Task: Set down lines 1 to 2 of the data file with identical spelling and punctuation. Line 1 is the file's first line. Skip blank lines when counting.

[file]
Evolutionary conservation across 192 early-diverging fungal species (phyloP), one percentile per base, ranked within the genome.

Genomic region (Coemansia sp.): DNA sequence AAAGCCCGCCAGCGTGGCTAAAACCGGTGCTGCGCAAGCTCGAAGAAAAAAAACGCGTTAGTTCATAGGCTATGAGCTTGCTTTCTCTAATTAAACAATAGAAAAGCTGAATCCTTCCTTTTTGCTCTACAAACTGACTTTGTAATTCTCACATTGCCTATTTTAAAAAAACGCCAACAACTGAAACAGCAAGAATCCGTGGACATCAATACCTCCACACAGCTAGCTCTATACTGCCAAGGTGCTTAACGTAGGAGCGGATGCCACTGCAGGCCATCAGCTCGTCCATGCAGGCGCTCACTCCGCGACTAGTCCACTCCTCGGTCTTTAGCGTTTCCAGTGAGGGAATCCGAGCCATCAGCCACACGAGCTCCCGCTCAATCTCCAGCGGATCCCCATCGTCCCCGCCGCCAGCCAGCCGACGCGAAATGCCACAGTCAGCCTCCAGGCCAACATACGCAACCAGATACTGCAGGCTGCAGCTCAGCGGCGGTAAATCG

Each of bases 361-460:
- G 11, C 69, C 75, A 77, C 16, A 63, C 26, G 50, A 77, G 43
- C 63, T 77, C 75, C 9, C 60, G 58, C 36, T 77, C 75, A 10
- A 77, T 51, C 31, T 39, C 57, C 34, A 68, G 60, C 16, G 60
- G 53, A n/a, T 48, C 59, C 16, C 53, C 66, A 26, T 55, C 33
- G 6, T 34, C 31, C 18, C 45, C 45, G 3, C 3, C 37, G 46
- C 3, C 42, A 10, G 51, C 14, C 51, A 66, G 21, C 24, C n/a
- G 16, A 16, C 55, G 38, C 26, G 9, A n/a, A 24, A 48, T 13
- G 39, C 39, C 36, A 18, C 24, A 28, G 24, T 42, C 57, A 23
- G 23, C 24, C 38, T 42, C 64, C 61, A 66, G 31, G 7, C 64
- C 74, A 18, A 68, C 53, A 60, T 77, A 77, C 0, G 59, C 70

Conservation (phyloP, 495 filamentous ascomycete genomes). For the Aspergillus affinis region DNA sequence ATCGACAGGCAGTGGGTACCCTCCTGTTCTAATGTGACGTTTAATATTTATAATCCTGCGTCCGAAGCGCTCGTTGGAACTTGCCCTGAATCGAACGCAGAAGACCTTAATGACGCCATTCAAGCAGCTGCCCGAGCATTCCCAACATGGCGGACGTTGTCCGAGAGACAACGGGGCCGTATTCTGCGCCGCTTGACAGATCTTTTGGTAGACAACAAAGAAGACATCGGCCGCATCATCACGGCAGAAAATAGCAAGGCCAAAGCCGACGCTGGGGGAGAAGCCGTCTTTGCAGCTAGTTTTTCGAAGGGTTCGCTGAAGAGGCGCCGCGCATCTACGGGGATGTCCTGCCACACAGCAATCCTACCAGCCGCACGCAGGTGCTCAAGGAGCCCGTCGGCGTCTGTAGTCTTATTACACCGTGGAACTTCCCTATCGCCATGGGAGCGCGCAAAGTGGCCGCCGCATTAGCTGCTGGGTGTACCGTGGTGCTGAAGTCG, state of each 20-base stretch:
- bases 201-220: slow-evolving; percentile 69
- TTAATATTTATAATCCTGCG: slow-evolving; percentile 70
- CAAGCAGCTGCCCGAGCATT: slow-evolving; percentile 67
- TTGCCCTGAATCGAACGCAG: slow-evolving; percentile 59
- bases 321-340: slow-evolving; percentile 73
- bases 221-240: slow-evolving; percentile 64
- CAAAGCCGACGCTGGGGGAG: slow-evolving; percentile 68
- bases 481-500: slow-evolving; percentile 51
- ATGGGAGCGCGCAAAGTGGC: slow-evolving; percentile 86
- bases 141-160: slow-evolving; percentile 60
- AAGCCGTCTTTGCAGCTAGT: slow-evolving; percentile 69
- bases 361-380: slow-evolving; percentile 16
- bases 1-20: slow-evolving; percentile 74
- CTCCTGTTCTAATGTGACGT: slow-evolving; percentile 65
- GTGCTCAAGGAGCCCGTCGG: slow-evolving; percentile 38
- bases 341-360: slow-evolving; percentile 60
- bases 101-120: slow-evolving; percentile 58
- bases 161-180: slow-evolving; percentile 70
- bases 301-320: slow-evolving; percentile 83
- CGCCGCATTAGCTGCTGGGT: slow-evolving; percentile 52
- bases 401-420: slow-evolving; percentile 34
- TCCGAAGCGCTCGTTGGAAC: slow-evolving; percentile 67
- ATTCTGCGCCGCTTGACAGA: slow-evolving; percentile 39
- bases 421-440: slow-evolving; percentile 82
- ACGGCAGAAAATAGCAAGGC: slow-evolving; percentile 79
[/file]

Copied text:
Evolutionary conservation across 192 early-diverging fungal species (phyloP), one percentile per base, ranked within the genome.

Genomic region (Coemansia sp.): DNA sequence AAAGCCCGCCAGCGTGGCTAAAACCGGTGCTGCGCAAGCTCGAAGAAAAAAAACGCGTTAGTTCATAGGCTATGAGCTTGCTTTCTCTAATTAAACAATAGAAAAGCTGAATCCTTCCTTTTTGCTCTACAAACTGACTTTGTAATTCTCACATTGCCTATTTTAAAAAAACGCCAACAACTGAAACAGCAAGAATCCGTGGACATCAATACCTCCACACAGCTAGCTCTATACTGCCAAGGTGCTTAACGTAGGAGCGGATGCCACTGCAGGCCATCAGCTCGTCCATGCAGGCGCTCACTCCGCGACTAGTCCACTCCTCGGTCTTTAGCGTTTCCAGTGAGGGAATCCGAGCCATCAGCCACACGAGCTCCCGCTCAATCTCCAGCGGATCCCCATCGTCCCCGCCGCCAGCCAGCCGACGCGAAATGCCACAGTCAGCCTCCAGGCCAACATACGCAACCAGATACTGCAGGCTGCAGCTCAGCGGCGGTAAATCG